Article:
We're on the road to nowhere; CINEMA

Question: What have David Lynch and Countdown presenter Richard Whiteley got in common? Answer: They have both turned the uneasy pause into a moment of transcendental signification. Lynch's Lost Highway (18) is full of such disconcerting silences, often stretched to the point of absurdity, yet still delivering their payload of overpowering dread: empty space has rarely been so thick and murderous.

Silence is not the only weapon in Lynch's arsenal. His main assault is made through the twisted progress of his plot. Preoccupied with molls 'n' murder, it's a story rooted in the seedy world of Raymond Chandler. But the complexities it inherits from the hard-boiled thriller are intensified by a darker abstract weirdness that defies interpretation, and alludes beyond film noir to sci-fi, pornography, and the occult.

Here's what seems to happen: Fred and Renee Madison (Bill Pullman and Patricia Arquette) receive a series of videotapes in the mail. The first shows a monochrome image of the outside of their house. The second tape has the unseen cameraman stealing up the stairs and into the bedroom, where the Madisons are sleeping. The third, watched by Fred while Renee is upstairs, is grainy as minimart CCTV or the Roswell autopsy footage, and shows husband dismembering wife on a blood-soaked bedroom carpet. Before there is time to wonder whether this has actually happened, Fred is languishing on Death Row.

However, during one night of confinement, his cell's wall parts like a stage curtain and a monstrous event erupts, something between UFO abduction and ECT. Next morning, the man in the arrowed suit is Peter Dayton (Balthazar Getty) who emerges from his cell as utterly addled as Kaspar Hauser. The film then shifts its focus to Peter and his nervy friendship with Mr Eddie (Robert Loggia), the local Mafioso-cum-porn racketeer. Things get trickier when Peter begins a sexual relationship with Eddie's bottle-blonde consort, Alice (Patricia Arquette).

And so enigma hatches enigma: Lost Highway becomes a journey without maps across territory that fails to obey the usual physical laws. Narrative convention also veers off-road: The plot reverses back on itself, and - like some kind of quantum paradox - meets itself coming the other way.

Intriguingly, characters don't seem to be experiencing events in the same sequence as the audience. For instance, the film opens with an angst- ridden Fred listening to a voice on his entryphone. "Dick Laurent is dead," is the message. But his tense response to these words is justified only when we learn, in the movie's final moments, that it is Fred himself who is at the door. Similarly, early scenes witness Fred burning with hatred for his wife - but it's impossible to guess why he's so full of anger until the film's conclusion, when his alter ego is betrayed by Renee's doppelganger, so furnishing him retroactively with a reason to butcher her. The motive for murder is generated after the crime has taken place. As a prison guard comments, "This is some spooky stuff."

By dislocating events from helpful contexts, Lynch encourages you to read his film through its nightmarish images. Some of these are familiar, lifted straight from the typology of Gothic strangeness that he established in Blue Velvet and Twin Peaks: red drapes, thunderstorms, Rumpelstiltskin- like men who know the future. But most are impossibly confusing: the camera lingers as Peter stares hard at a paddling pool in his neighbours' garden. Its colours are unnaturally emphatic: a boat and a ball bob on the water's surface. It seems a self-consciously symbolic moment. But what, if anything, does it stand for?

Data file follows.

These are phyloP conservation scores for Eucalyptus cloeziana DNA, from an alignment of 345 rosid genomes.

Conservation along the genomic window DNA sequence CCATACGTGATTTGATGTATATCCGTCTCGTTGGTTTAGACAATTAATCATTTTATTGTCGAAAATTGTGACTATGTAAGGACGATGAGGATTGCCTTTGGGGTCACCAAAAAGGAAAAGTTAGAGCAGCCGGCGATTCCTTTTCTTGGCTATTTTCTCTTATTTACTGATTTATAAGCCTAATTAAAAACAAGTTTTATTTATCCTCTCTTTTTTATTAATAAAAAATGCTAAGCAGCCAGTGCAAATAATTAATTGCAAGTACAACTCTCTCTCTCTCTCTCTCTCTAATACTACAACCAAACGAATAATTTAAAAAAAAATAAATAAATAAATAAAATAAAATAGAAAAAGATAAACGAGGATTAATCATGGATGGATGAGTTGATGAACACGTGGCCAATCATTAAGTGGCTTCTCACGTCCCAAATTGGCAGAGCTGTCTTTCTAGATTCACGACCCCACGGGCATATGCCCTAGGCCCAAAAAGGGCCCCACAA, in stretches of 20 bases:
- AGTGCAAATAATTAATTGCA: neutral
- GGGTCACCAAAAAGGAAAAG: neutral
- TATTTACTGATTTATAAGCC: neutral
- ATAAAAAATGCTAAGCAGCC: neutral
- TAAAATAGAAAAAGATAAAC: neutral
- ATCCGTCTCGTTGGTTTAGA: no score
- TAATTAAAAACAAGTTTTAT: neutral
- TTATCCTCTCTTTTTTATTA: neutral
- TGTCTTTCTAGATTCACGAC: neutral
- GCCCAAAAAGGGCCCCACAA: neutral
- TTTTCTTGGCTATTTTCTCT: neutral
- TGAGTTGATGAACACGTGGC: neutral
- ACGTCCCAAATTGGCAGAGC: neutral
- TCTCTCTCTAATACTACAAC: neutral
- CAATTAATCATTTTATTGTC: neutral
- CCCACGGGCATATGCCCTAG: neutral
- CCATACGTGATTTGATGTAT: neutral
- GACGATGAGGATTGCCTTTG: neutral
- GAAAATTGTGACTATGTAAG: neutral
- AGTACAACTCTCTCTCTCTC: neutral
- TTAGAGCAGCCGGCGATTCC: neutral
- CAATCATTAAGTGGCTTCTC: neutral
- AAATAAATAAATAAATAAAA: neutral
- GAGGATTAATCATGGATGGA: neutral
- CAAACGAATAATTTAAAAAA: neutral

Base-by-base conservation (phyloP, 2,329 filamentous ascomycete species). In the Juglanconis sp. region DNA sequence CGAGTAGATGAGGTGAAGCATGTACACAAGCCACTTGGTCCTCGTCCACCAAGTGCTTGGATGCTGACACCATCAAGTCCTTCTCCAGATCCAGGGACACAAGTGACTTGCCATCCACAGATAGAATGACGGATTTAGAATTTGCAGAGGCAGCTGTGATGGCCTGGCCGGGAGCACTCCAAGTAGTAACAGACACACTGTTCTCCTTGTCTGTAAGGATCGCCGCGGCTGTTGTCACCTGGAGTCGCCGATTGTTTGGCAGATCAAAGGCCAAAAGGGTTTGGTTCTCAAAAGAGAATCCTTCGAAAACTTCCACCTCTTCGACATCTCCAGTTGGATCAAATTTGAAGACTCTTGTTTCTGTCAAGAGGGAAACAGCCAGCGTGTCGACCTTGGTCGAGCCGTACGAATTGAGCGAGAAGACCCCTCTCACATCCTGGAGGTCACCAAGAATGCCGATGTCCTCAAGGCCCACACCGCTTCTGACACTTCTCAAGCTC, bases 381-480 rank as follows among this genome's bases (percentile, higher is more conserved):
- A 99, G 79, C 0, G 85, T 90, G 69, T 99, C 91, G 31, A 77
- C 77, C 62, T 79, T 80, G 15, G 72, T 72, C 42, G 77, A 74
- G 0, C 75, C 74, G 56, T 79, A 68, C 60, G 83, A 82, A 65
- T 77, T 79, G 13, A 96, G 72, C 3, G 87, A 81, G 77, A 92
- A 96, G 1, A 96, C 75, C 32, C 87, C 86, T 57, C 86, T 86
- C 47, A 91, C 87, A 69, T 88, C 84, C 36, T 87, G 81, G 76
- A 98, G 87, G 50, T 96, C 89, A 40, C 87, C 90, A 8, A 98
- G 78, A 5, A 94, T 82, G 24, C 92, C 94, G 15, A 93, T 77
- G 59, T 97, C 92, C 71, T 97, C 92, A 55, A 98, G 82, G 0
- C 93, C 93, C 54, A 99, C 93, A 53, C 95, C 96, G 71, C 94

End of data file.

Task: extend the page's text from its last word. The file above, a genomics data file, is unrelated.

The film continually returns to this sort of perverse disconnectedness: the doorbell rings but no one's there, phones go unanswered, blank envelopes appear on doorsteps, banal conversation meanders at a somnolent pace. But the central enigma of Lost Highway is Patricia Arquette. While Fred transmogrifies into Peter in a melodramatic flash of lightning, Renee's rebirth as Alice is a more outre process. We don't know if the two women are twins - like the Palmer girls in Twin Peaks - or if they have some occult connection. Simultaneously fragile, seductive and poisonous, Arquette's presence in the film is the locus of its terrors.

Lynch's women tend to be vampiric honeytraps, but they have their tragic vulnerabilities. Under the rouge and peroxide camouflage, they are victims of a junkie-like dependence on male sadism. Arquette's characters comply with this dark, misogynist pattern. They're both tyrannised by their partners, but their masochism implicates them in their own humiliation.

Chillingly, Lynch directs Arquette as though she's in one of the violent porno flicks peddled by Mr Eddie. Her individuality is obliterated by heavy make-up; her voice is reedy and fragile, as though it was meant to be overdubbed. The camera treats her like a piece of meat, carving her up into choice cuts: mouth, breasts, legs, hair, fingernails, preparing for the moment when we see Fred hunched over her carcass.

This sexual brutality forms the dark heart of Lost Highway, and it's a demonic energy that undermines confident critical statement. Lynch's film won't give up all its secrets. Most of what it does tell you is genuinely terrifying. But the rest is silence, and that's where the horror really begins.

Cinema details: Going Out, page 14

Suggested Topics
Actor Burt Reynolds last year
newsBurt Reynolds, once among the most bankable actors in Hollywood, is set to auction his memorabilia
Gordon and Tana Ramsay arrive at the High Court, London